Southwestern Indiana's Catholic Community Newspaper

What We See When Our Vision Clears


On Aug. 21, the day of the total solar eclipse across the U.S., Nicholar Kristoff of the New York Times viewed totality in Salem, Ore, and wrote:

“First the appeal of the solar eclipse is not just it rarity, but the way it puts us in our place. It disrupts the routines we rely on and reminds us of the vastness, beauty and rigor of the solar system.  One moment, we are masters of the universe. The next, the moon occludes the sun and we have to wait for light to reappear.”

Less than two weeks later, Hurricane Harvey added an exclamation point to the thought that so much is in God’s hands – and out of ours. As folks in greater Houston, east Texas and west Louisiana began to rebuild after historic flood waters receded, The Weather Channel went into almost-nonstop coverage of Hurricane Irma – a Category 5 storm as I type these words.

Over the Labor Day weekend, I thought a lot about these historic natural events – the awe-inspiring beauty of the solar eclipse, and the shock-and-awe inspiring devastation of Hurricane Harvey (and, now, Irma). Actually, I thought most about the human reactions.

People came together for the eclipse – and in response to Harvey and, most recently, Irma. During the eclipse, we were all one family enjoying one of the most amazing of God’s blessings. Frankly, I got disgusted hearing “experts” throw in terms like “lucky coincidence” when describing the relative positions of the earth, its moon and the sun, which collectively make the wonder of totality possible.

This is not some random event; it’s not a coincidence. One reporter for a national TV network came out of totality with tears, but no explanation for them. I can explain them. Based on my personal experience, at least, tears flow easily when we realize we truly are in the presence of God.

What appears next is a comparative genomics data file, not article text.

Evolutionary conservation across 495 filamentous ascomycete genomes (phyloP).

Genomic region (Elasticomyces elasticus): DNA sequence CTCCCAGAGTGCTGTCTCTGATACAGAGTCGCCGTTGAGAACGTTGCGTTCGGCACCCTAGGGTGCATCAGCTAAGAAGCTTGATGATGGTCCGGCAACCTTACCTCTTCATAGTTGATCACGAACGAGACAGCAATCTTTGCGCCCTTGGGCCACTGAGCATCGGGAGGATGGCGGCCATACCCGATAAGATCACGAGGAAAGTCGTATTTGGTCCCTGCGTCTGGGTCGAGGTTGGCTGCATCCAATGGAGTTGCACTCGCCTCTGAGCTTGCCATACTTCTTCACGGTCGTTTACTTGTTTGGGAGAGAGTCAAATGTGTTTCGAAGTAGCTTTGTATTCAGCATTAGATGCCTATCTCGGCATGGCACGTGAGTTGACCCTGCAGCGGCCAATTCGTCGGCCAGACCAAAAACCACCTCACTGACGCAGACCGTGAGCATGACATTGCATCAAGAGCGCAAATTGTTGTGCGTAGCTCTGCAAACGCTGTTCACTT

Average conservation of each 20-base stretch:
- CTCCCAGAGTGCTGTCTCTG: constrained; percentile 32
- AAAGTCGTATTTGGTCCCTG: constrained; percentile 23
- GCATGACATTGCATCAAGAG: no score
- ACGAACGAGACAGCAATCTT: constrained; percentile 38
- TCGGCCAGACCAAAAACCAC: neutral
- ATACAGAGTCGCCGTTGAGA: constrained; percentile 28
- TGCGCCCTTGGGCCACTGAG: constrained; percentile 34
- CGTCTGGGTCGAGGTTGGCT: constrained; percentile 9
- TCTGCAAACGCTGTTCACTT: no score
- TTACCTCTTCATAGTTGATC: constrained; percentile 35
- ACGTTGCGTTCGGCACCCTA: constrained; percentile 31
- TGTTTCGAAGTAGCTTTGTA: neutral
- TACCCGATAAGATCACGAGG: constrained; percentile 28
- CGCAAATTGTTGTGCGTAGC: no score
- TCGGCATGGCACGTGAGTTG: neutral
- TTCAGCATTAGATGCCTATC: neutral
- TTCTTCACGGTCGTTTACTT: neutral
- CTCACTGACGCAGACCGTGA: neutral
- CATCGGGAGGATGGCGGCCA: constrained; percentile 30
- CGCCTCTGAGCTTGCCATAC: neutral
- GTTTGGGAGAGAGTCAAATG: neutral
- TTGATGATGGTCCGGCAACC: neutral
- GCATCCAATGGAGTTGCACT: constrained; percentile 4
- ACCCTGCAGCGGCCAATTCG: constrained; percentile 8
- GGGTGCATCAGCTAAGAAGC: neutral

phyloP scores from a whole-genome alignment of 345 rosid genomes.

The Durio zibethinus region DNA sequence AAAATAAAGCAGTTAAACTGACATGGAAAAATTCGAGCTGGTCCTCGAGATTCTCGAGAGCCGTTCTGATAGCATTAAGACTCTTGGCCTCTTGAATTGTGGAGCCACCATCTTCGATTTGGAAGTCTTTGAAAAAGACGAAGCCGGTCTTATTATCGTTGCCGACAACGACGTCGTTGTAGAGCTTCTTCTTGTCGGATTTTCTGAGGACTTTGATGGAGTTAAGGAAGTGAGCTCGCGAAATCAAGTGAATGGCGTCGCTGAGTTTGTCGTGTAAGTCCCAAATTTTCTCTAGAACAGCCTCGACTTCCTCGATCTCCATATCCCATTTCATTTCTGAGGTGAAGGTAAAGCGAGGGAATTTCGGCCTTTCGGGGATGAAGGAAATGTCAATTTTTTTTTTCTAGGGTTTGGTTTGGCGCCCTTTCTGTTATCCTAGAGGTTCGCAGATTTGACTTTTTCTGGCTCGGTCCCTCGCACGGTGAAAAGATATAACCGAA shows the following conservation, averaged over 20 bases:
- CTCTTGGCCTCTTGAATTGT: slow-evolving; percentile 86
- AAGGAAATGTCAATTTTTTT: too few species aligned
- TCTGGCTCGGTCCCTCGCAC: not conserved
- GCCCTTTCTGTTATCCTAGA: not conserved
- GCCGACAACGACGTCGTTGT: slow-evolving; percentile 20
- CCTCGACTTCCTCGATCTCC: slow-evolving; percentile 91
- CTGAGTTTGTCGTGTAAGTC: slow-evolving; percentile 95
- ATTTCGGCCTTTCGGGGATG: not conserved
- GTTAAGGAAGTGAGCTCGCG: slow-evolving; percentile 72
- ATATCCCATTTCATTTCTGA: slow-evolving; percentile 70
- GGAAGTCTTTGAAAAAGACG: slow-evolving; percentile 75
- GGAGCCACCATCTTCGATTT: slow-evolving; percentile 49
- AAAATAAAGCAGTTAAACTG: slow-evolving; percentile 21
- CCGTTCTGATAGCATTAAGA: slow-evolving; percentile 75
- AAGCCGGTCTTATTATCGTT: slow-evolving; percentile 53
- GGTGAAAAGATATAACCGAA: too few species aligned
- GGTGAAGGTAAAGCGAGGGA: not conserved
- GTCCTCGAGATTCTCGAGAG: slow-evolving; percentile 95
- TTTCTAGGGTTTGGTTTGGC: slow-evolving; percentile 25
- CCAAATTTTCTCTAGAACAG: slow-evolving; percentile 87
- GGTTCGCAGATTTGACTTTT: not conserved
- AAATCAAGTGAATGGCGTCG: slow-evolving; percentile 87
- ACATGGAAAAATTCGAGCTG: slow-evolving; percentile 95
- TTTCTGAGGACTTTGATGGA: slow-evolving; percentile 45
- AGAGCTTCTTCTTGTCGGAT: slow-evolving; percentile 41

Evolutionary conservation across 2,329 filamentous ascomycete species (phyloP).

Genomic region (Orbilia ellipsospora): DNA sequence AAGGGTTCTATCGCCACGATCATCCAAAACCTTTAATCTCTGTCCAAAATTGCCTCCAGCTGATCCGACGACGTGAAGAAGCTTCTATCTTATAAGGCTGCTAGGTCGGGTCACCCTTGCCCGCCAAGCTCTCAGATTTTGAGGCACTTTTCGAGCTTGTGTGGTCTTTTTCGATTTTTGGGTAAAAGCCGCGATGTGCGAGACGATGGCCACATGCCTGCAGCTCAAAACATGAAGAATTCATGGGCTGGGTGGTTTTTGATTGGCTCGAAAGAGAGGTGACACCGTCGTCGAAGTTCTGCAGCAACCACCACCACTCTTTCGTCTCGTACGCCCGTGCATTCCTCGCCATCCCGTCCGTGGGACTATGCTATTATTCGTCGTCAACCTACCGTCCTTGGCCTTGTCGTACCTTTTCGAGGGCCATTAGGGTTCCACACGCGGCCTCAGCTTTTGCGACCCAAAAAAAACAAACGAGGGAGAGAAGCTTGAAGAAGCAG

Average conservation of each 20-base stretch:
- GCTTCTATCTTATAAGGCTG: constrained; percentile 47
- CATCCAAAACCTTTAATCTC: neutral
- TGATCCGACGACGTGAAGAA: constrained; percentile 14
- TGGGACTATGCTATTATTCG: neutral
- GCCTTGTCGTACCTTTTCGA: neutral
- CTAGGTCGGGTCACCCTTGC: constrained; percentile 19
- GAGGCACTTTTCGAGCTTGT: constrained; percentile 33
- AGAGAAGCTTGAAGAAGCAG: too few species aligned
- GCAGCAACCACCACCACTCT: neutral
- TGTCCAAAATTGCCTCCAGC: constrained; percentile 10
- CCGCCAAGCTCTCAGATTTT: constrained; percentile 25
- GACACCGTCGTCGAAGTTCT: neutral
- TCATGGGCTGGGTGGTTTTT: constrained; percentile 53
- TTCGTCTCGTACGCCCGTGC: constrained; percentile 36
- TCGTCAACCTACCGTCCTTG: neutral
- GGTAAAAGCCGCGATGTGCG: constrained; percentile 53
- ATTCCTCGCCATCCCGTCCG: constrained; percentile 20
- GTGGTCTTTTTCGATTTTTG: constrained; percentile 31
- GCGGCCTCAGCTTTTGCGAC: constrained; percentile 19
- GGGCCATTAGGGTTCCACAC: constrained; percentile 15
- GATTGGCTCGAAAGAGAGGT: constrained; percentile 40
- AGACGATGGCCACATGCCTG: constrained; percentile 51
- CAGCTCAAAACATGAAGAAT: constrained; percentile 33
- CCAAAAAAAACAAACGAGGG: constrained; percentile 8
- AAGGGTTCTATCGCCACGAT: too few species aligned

Similar tears flow freely when we find ourselves in the presence of suffering, as is the case in the aftermaths of Harvey and Irma.

What I have seen in these events has helped me to understand – at least a little more – that we come together as a real, true family in times like these.

  • We don’t see skin color
  • We don’t see ethnicity
  • We don’t see immigration status
  • We don’t see conservative or liberal


  • We see God in wondrous natural events like the eclipse
  • We see brothers and sisters in need during crises like those Harvey and Irma created

Here are my questions – and I hope you will think about and pray about them:

  • Why do so many of us NOT see God – and NOT see brothers and sisters (let alone brothers and sisters in need) – every time we look around?
  • Has it ever occurred to you that the better things are going in our world, the worse we behave toward one another – and toward God?

We should not need awesome natural events and/or catastrophic natural disasters for our collective vision to clear.